By Laurie Maemura
North Bay’s Sol Horizon and San Francisco’s Native Elements performed a live tribute show to honor the music legacy of Bob Marley at the Elbo Room in the vibrant Mission District on Feb. 3.
“Marley believed that music could change and inspire people. By composing music that was not only entertaining, but had deeply political and spiritual messages,” City College music professor Larry Ferrera said, “much of Marley’s music was influenced by the political and cultural issues of Jamaica. And through his music, he was able to spread his political and spiritual belief to a worldwide audience.”
On the second floor of the Elbo Room, members of Native Elements sang and danced as the crowd of reggae lovers yelled and clapped their hands in the heady, fog infused room.
The ambience was everything to be expected from one of Marley’s concerts from before he passed. People admired his prominence, and his stress-free
lifestyle, and was known as “the king of reggae music” by his global followers.
Sol Horizon, one of the bands paying homage to Marley on the stage, energetically pleased the crowd with an eclectic performance fusion of progressive roots reggae, funk rock, dub, and world beats.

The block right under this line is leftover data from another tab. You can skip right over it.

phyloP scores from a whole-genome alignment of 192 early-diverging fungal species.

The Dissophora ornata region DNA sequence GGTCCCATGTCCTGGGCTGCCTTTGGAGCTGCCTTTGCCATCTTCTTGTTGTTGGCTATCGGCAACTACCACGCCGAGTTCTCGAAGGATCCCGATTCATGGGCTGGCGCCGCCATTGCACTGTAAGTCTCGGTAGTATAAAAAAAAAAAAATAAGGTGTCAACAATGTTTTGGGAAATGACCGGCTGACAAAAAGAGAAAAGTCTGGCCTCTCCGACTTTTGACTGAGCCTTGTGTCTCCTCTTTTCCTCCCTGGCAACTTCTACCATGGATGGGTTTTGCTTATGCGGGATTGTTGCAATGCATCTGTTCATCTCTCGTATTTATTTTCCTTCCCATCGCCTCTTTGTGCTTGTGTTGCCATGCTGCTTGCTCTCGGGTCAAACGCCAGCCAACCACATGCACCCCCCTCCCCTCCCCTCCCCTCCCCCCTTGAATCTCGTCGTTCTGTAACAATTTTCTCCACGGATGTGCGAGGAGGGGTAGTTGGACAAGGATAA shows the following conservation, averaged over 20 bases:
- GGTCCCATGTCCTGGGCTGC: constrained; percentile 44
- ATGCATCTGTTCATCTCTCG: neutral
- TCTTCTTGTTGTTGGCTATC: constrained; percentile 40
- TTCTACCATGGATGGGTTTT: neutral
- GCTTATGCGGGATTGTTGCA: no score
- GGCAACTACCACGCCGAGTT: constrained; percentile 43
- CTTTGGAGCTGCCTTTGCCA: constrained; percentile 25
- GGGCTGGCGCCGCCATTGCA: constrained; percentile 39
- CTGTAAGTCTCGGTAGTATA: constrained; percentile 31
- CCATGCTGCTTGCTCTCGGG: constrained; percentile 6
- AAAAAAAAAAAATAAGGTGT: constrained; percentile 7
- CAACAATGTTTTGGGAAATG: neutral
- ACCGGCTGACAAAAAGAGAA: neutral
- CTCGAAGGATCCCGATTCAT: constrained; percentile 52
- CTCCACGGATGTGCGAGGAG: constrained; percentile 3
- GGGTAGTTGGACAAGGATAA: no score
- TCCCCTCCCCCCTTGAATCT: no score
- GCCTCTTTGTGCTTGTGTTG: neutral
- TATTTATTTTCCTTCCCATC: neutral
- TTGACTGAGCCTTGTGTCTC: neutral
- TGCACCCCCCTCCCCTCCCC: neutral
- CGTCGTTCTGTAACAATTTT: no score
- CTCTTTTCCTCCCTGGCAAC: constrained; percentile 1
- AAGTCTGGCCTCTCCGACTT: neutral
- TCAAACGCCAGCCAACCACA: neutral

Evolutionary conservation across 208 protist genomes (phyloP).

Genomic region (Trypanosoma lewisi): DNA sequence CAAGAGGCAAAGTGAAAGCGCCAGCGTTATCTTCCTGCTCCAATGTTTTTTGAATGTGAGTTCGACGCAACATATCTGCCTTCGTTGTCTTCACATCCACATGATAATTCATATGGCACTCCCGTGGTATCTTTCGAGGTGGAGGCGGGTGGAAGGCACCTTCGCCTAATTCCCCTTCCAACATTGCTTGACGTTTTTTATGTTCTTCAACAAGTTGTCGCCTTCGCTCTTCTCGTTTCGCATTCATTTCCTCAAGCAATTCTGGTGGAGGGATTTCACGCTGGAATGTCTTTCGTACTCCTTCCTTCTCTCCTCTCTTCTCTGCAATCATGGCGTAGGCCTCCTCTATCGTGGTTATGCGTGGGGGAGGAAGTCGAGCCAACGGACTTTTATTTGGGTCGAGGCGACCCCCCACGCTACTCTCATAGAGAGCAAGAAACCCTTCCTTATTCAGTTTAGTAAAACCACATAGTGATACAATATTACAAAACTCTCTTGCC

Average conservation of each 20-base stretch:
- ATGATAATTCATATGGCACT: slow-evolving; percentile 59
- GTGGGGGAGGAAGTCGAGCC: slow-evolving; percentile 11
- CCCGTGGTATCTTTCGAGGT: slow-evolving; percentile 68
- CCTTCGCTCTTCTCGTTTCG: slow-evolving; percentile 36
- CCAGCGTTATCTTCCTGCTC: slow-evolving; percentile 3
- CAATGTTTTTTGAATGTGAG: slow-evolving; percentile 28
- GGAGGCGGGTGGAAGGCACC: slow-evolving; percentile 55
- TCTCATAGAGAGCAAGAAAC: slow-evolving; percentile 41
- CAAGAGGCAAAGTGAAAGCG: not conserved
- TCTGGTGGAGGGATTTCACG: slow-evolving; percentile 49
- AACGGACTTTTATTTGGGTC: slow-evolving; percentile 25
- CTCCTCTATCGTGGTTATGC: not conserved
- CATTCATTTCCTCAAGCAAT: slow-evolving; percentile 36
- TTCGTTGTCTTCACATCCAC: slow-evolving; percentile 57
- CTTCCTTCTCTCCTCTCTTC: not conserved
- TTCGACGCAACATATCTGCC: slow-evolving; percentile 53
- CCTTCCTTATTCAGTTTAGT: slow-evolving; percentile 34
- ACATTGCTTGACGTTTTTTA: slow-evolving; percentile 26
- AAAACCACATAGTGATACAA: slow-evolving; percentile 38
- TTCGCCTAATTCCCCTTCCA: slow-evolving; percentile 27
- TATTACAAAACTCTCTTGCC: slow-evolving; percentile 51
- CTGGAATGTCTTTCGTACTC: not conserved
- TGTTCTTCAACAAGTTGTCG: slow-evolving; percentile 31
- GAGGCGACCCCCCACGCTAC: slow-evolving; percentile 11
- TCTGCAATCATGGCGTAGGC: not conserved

Michael Litwin, the front man vocalist, kept the Marley vibes alive by quoting influential statements such as, “run for cover, Reggae take over,” and “long live spirit, and music.”
Litwin’s powerful voice touched the crowd as they sang along to Bob Marley’s “Concrete Jungle.” Widely grinning, Litwin’s last words were, “doesn’t it feel good to sing Bob Marley?”
Ferrera said that while listening to Marley, he feels an important, universal message is delivered: “Love and peace represent the keys to happiness and brotherhood.” He concluded that Reggae was still very much alive.
The lead singer of Native Elements, Jose Pangan, expressed himself with positive messages and true life stories in his music performed during the Bob Marley Tribute. One song after another, the positive vibrations flowed.
Silver disco balls twirled in circles above and bright yellow and orange lights that bounced from the mirrors. Close by, red lanterns dangled, while blue lasers beamed on closed eyes and smiling faces.
There was something about the cultural vibe in the Mission District of San Francisco that assembled the most unlikely congregation to indulge in the memory of Marley’s legacy. As the night progressed, the young and older aged crowds merged together creating dramatically diverse groups of individuals.
The celebration of life and legacy of Bob Marley sent the audience an important message through the beat of the drums: “One good thing about music, when it hits you, you feel no pain.”